Joanna Kovats in Jekyll and Hyde - Germany

Image: Joanna Kovats as Fanny in Jekyll and Hyde, Bremen Germany (left of center with pink feather fan)

Trained in London, performed internationally, landed in Canada – the lucky few can train with Joanna Kovats and learn from a real musical theatre pro!

Meet professional triple threat Joanna Kovats, a new teacher in our theatre arts department for the 2019/2020 season. We’re thrilled to have a pro like her join our faculty!

Born to be a Triple Threat

Born and raised in London, England, Joanna began dance training at age 4. Coming from a family of huge musical theatre fans, she and her brothers would listen to the original cast recording of Jesus Christ Superstar, set on repeat. Inspired by Andrew Lloyd Webber’s soaring score, they would put on “shows” for family and friends – a right of passage for many burgeoning performers.

It was upon seeing a performance of Cats in London’s West End that cemented Joanna’s passion for musical theatre and when she realized that being a triple threat performer was her destiny. She hasn’t looked back since.

Professional Life

After years of training in dance, singing and acting, at age 19 Joanna launched her professional career doing music and dance reviews in Japan. Her first professional musical theatre gig was a review of music from shows like Phantom of the Opera and Les Miserable at a five-star resort in Spain. She then toured around the U.K, Spain and Germany for a while until her big break came when she auditioned for the original production of Jekyll and Hyde in Germany. She got the gig and stayed on for three years, working her way up from chorus member to landing the lead role of Lucy – her first big singing role!

Indeed, according to Joanna, Germany is a hotbed of musical theatre. She says the theatre scene there is massive, and productions pay their performers well. For Jekyll and Hyde, the budget was $75 million! In fact, a whole new theatre was built specifically for the show.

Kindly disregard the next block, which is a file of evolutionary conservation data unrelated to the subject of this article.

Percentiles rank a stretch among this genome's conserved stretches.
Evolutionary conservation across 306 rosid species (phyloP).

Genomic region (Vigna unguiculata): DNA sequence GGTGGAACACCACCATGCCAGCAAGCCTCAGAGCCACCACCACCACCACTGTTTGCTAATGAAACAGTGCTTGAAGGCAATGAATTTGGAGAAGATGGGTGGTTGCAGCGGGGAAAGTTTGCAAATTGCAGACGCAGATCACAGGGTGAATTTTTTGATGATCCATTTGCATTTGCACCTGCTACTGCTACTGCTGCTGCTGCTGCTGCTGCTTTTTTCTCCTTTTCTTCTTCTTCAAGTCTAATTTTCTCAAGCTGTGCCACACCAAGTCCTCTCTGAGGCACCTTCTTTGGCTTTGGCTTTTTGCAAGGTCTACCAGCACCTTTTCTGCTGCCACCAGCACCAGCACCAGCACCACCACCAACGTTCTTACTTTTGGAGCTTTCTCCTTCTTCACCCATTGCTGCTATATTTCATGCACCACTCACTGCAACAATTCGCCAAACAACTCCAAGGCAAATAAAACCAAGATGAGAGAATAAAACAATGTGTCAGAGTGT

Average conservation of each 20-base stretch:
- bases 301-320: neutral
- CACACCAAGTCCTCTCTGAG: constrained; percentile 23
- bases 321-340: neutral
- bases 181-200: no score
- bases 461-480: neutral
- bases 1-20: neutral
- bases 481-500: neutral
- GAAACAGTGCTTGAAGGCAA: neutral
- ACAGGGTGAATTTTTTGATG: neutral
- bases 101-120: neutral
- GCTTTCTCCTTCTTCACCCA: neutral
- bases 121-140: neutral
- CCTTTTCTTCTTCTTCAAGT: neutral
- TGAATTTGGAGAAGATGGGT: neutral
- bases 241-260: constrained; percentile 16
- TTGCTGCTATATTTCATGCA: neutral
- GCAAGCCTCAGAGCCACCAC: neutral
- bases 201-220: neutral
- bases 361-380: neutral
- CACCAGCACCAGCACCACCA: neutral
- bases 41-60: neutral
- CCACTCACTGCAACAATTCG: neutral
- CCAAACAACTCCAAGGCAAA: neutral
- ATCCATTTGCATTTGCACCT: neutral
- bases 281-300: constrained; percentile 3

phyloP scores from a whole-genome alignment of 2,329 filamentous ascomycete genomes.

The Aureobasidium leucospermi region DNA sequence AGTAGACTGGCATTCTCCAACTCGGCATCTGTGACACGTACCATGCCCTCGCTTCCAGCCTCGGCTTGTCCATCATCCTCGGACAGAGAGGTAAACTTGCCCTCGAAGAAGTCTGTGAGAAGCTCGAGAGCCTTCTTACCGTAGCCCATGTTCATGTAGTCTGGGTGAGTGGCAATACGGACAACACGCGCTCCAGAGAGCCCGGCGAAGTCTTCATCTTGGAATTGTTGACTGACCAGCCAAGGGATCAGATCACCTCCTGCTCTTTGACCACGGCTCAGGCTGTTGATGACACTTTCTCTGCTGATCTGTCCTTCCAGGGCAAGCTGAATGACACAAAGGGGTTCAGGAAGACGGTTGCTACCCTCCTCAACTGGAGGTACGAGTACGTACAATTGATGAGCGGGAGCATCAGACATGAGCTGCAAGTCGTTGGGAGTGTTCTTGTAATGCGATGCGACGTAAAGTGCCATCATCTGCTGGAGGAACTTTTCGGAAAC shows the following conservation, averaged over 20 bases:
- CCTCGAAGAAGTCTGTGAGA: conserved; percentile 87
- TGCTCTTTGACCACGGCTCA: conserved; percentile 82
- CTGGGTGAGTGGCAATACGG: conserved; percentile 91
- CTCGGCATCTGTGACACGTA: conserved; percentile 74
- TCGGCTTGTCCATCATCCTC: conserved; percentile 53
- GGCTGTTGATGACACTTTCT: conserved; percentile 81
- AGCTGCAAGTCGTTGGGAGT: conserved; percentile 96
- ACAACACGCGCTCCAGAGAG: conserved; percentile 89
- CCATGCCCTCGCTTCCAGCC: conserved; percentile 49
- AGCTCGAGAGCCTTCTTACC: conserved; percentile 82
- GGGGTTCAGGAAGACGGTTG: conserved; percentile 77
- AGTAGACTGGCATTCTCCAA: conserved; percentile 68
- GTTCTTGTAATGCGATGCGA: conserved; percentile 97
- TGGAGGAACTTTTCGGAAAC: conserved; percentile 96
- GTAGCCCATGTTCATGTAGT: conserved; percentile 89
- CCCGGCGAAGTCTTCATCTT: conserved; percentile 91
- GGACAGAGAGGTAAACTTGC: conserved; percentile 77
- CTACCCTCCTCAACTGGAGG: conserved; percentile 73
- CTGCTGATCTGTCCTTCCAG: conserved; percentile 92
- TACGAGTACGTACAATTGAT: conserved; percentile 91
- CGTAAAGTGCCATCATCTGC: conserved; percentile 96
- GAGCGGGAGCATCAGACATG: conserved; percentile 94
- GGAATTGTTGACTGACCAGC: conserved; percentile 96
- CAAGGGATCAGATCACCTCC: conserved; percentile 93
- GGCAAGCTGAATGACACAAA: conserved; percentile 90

Finding Success in Unexpected Ways

Joanna’s love for performing was eclipsed by her love for a Canadian fellow she met while vacationing in Majorca, Spain on a break from Jekyll and Hyde. After spending three years together on the island running a restaurant, they traveled the globe searching for a place to land. In the end, Canada won over and they settled here 16 years ago.

She now lives in Coquitlam with her husband and kids and continues to perform (you may have seen her as Mrs Greer in Align Entertainment’s Annie or in the chorus of Royal City Musical Theatre’s Anything Goes), but she also channels her passion for theatre through teaching.

Even though performance opportunities are fewer here than in Europe, she says that she still considers herself to be very successful in a competitive, often unforgiving, field. She says, “There’s a huge pressure on success. But what is success? If you’re being paid to share your passion or perform your passion, then that’s success!”

She adds, “I’ve had success because everything I’ve done is theatre or dance related. My teaching career has just sort of taken off. I feel this is where I’m meant to be now. That’s success to me – just because I’m not a huge Broadway star doesn’t mean I’m not successful.”

Creating a Safe Space for Kids to Express Themselves